Monday, February 2, 2009


A new feaure (maybe).

A relatively brief essay by me, though the subjects may be expanded on, or may be based on far longer essays which may appear in the future. This is more a writing exercise for me than for your benefit, dear reader, but enjoy it anyway.

Good things about science and our civilization:

A Recurring Topic

As we discover daily, the world, the universe, reality itself is far more complicated than we ever dreamed. As we advance, in communications, medical, and virtually all other technologies, we create an ever more complicated, and interconnected civilization. Due to the real, concrete advances we have given ourselves, more people than have ever lived enjoy longer, healthier, and generally happier lives.
Ascribe whatever moral motivator you will to the beneficial application of the advances of science, it’s irrelevant to me. Historically, it takes more people doing right by each other than not to form larger societies, no matter the cultural or religious influences. This bolsters my conviction that humans are innately good creatures, though flawed. Perfection is a pretty subjective concept anyway.
What makes the times we live in so wonderful above and beyond the marvels we almost daily create, is that as we increase the complexity of the world we live in, generally to the benefit of most people, we increase out interdependence on each other. For a society such as ours to function, it relies on increasing numbers of people being educated, and working together.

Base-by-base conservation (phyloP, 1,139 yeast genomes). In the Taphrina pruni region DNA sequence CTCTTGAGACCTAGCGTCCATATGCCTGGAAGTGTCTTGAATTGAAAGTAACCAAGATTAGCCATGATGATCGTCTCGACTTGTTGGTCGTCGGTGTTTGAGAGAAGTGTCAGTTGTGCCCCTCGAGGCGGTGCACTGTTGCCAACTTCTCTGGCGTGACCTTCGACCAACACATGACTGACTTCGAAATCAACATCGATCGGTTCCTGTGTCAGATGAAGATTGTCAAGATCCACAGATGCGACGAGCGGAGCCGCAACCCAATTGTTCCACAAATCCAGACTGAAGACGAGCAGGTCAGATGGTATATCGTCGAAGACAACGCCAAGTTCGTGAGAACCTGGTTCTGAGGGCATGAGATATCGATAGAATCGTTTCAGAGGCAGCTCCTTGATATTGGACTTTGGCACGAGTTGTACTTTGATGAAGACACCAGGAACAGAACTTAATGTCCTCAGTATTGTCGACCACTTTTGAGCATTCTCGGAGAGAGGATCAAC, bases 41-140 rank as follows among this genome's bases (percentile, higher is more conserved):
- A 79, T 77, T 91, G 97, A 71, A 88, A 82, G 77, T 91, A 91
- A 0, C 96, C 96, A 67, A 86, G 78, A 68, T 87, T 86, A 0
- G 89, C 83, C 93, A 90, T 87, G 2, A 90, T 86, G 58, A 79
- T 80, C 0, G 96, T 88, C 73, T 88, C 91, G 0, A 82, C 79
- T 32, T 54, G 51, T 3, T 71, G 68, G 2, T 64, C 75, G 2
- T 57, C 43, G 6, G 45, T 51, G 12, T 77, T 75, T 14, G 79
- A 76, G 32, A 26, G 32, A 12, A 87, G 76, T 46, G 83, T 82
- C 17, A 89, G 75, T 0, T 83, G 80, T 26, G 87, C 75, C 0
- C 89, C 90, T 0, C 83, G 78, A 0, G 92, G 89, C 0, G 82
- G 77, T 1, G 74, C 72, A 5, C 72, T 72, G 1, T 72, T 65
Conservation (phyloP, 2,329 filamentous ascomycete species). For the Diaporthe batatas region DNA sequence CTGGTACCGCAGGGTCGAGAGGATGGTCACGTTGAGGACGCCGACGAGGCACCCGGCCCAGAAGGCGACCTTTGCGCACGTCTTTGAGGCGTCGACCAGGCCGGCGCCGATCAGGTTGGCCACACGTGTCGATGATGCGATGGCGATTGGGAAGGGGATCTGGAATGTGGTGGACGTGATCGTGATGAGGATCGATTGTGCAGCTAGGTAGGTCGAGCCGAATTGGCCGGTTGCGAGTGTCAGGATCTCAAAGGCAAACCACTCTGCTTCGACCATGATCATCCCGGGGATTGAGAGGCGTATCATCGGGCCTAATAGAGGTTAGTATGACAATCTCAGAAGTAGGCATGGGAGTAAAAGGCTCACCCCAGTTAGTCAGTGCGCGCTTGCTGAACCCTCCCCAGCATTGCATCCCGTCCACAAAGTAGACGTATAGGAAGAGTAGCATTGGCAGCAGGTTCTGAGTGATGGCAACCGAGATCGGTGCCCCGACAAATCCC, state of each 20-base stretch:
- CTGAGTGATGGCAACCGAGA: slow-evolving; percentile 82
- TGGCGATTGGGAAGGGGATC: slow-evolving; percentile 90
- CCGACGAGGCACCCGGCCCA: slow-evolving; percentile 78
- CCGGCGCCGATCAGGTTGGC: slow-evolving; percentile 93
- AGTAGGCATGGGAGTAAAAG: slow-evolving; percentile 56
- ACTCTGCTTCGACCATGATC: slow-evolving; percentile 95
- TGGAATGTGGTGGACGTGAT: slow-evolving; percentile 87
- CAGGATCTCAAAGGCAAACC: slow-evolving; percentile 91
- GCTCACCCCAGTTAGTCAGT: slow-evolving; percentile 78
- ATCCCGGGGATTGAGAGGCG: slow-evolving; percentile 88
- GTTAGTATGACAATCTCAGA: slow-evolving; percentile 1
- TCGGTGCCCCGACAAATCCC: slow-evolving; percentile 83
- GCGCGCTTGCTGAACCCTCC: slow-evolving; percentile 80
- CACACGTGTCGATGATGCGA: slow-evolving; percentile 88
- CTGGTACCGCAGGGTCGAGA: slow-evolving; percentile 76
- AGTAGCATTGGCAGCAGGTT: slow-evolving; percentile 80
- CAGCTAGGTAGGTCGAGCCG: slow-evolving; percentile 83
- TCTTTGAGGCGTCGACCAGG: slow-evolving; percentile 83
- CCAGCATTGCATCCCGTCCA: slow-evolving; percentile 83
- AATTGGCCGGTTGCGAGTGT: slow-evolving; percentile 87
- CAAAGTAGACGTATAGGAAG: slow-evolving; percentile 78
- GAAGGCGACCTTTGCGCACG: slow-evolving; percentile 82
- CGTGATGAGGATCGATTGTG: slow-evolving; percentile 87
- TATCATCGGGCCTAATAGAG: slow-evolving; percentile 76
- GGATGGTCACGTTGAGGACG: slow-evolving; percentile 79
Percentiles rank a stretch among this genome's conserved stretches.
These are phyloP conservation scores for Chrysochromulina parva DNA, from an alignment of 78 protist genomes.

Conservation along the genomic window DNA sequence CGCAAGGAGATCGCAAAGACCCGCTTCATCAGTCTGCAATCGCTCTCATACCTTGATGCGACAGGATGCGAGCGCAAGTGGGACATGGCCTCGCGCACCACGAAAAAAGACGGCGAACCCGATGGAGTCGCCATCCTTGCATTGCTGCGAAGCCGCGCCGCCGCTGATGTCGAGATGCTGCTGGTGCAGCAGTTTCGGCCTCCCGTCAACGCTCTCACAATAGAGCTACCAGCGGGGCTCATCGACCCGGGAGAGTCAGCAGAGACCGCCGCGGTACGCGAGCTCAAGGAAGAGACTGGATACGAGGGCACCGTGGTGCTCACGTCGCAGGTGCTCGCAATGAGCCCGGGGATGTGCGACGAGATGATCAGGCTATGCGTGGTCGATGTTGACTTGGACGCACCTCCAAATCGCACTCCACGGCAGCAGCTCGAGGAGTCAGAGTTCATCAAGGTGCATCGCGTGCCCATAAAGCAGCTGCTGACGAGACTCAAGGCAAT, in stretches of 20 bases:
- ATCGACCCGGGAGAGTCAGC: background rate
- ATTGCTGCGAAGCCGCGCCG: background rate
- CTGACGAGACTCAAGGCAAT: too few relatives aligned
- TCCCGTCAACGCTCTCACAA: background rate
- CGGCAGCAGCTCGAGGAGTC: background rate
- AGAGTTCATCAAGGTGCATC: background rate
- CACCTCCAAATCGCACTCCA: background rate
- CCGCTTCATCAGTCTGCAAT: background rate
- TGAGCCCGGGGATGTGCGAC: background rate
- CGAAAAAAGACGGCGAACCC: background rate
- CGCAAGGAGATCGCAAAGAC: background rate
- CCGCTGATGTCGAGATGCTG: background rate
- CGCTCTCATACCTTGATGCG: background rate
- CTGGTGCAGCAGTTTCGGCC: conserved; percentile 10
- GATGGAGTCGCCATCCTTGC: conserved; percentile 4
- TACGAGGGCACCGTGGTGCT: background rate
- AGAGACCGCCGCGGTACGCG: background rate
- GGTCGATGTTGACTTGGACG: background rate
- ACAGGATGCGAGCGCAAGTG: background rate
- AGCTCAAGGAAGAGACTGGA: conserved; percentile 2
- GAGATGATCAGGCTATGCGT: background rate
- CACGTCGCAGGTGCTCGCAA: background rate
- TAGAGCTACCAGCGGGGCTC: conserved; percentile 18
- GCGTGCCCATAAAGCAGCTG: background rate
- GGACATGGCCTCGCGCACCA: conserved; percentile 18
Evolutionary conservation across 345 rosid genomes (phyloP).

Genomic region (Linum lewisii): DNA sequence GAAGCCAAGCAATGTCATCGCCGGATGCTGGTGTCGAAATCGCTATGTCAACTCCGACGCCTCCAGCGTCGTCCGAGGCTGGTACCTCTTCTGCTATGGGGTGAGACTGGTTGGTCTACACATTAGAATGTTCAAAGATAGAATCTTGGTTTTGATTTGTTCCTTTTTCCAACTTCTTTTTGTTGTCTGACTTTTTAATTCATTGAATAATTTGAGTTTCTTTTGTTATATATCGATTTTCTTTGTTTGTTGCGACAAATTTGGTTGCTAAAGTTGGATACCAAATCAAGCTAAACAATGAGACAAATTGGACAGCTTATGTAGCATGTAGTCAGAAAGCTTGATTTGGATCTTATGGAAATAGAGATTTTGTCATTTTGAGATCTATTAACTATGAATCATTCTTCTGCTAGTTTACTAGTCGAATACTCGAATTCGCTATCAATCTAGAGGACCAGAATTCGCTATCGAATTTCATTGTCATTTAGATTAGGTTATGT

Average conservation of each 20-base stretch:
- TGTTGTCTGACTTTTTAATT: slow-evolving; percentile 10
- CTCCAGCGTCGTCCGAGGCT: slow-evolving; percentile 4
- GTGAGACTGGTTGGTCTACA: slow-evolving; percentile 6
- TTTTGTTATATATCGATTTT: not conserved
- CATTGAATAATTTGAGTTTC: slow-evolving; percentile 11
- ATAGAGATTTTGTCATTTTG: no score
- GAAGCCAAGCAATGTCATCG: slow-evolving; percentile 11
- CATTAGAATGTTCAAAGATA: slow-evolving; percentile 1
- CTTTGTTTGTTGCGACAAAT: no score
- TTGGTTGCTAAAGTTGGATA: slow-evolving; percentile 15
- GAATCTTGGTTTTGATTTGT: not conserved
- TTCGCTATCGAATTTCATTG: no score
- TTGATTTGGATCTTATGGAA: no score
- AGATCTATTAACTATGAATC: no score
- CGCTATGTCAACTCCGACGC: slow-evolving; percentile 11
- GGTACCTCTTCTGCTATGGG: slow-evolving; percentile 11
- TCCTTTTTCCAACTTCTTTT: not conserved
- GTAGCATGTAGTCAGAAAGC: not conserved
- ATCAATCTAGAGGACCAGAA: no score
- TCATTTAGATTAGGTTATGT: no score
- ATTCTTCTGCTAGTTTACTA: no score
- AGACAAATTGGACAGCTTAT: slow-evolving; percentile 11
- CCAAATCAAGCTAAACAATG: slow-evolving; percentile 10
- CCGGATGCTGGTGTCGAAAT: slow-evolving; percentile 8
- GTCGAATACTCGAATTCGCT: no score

It takes a complicated hierarchy of individuals to mesh different levels of expertise into usable advantages. We laud Jenner for discovering vaccines, but think on the modern culmination of vaccination. It takes people smart in business (smart here denotes cultivated intelligence, by being both educated and trained, not natural Einstein genius. We’re ALL capable of cultivated intelligence) to secure resources to get a manufacturing business started, relying on the expertise of builders, designers of equipment, ad infinitum, to get the business physically established. Then specialists in certain diseases to research, and further specialists to design the usable vaccines. Even further, talented bureaucrats to design programs to disseminate the vaccines.
As we advance in just this area of expertise, which is predicated on huge numbers of people educated, and researching multiple branches of biology (microbiology, immunology, evolutionary biology [back off Creationists!]), the result is tens of millions of lives saved, which is deaths prevented (I feel I sometimes have to throw that perspective out there, the anti-vaccination crowd growing louder, and slowly making inroads, shame, shame, shame on them), every year.
Our civilization is built on the discoveries and methods of science. It also requires us to more deeply depend on each other to reap, and multiply the benefits. Science is a good thing ya’ll.

Random Act of Quotation!

"Science increases our power in proportion as it it lowers our pride"

Claude Bernard

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